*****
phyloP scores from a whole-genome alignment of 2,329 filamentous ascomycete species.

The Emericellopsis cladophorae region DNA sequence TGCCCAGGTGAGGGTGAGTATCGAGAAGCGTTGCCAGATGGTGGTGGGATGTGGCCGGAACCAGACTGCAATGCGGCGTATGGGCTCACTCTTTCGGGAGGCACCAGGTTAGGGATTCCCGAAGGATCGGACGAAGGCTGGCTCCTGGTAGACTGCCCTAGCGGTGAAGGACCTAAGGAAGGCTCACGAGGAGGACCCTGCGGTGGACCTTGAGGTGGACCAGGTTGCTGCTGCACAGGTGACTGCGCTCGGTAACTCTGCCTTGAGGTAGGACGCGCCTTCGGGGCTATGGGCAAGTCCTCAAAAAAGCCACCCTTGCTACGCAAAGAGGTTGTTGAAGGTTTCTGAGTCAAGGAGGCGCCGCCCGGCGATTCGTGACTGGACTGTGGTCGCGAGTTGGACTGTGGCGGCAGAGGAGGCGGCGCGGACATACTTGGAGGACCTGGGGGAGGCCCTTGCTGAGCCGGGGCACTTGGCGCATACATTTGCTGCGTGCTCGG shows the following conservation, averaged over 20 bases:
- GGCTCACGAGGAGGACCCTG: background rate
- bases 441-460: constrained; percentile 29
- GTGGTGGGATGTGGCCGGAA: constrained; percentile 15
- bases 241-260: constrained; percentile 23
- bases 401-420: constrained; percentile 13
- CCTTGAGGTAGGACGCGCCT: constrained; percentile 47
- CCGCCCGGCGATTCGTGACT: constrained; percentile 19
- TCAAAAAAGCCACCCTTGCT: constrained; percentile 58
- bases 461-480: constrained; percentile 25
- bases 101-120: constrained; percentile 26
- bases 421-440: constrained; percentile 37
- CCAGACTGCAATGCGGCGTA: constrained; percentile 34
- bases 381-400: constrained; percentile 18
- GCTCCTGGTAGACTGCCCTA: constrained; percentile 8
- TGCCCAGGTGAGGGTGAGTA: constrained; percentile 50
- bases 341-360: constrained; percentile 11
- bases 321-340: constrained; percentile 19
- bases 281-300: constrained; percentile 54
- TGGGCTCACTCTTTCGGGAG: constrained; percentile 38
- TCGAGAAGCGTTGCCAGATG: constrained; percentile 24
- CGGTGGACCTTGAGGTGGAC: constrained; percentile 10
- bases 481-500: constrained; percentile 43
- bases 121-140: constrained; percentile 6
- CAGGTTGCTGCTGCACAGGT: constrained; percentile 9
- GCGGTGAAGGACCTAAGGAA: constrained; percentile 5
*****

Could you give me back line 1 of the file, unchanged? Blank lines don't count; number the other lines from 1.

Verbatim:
phyloP scores from a whole-genome alignment of 2,329 filamentous ascomycete species.